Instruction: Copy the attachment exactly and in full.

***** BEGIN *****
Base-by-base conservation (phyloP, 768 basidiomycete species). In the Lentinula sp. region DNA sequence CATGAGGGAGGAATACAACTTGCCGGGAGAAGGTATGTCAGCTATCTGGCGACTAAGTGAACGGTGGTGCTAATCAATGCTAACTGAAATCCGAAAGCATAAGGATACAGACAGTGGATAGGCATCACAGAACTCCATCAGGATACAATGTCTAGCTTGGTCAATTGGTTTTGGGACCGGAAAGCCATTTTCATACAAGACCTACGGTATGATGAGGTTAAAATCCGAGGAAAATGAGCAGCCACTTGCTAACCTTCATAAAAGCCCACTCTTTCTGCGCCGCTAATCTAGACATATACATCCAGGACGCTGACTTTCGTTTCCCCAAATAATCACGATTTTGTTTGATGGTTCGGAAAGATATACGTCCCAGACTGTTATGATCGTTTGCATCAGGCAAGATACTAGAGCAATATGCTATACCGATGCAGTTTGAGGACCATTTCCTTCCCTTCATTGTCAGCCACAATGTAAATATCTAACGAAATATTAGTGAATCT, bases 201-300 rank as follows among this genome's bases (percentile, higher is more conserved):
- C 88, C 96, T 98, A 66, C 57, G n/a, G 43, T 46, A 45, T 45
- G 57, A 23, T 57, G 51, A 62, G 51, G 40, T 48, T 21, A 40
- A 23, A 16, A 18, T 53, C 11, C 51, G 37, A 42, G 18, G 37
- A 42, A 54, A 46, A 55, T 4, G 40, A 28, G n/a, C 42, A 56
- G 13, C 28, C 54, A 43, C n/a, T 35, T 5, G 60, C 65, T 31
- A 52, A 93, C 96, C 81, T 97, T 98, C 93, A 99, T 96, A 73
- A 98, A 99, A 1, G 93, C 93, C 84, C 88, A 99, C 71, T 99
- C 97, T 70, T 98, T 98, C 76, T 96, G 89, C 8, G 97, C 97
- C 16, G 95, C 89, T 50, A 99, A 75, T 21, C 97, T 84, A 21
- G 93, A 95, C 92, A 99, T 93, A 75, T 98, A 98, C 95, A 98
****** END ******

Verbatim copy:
Base-by-base conservation (phyloP, 768 basidiomycete species). In the Lentinula sp. region DNA sequence CATGAGGGAGGAATACAACTTGCCGGGAGAAGGTATGTCAGCTATCTGGCGACTAAGTGAACGGTGGTGCTAATCAATGCTAACTGAAATCCGAAAGCATAAGGATACAGACAGTGGATAGGCATCACAGAACTCCATCAGGATACAATGTCTAGCTTGGTCAATTGGTTTTGGGACCGGAAAGCCATTTTCATACAAGACCTACGGTATGATGAGGTTAAAATCCGAGGAAAATGAGCAGCCACTTGCTAACCTTCATAAAAGCCCACTCTTTCTGCGCCGCTAATCTAGACATATACATCCAGGACGCTGACTTTCGTTTCCCCAAATAATCACGATTTTGTTTGATGGTTCGGAAAGATATACGTCCCAGACTGTTATGATCGTTTGCATCAGGCAAGATACTAGAGCAATATGCTATACCGATGCAGTTTGAGGACCATTTCCTTCCCTTCATTGTCAGCCACAATGTAAATATCTAACGAAATATTAGTGAATCT, bases 201-300 rank as follows among this genome's bases (percentile, higher is more conserved):
- C 88, C 96, T 98, A 66, C 57, G n/a, G 43, T 46, A 45, T 45
- G 57, A 23, T 57, G 51, A 62, G 51, G 40, T 48, T 21, A 40
- A 23, A 16, A 18, T 53, C 11, C 51, G 37, A 42, G 18, G 37
- A 42, A 54, A 46, A 55, T 4, G 40, A 28, G n/a, C 42, A 56
- G 13, C 28, C 54, A 43, C n/a, T 35, T 5, G 60, C 65, T 31
- A 52, A 93, C 96, C 81, T 97, T 98, C 93, A 99, T 96, A 73
- A 98, A 99, A 1, G 93, C 93, C 84, C 88, A 99, C 71, T 99
- C 97, T 70, T 98, T 98, C 76, T 96, G 89, C 8, G 97, C 97
- C 16, G 95, C 89, T 50, A 99, A 75, T 21, C 97, T 84, A 21
- G 93, A 95, C 92, A 99, T 93, A 75, T 98, A 98, C 95, A 98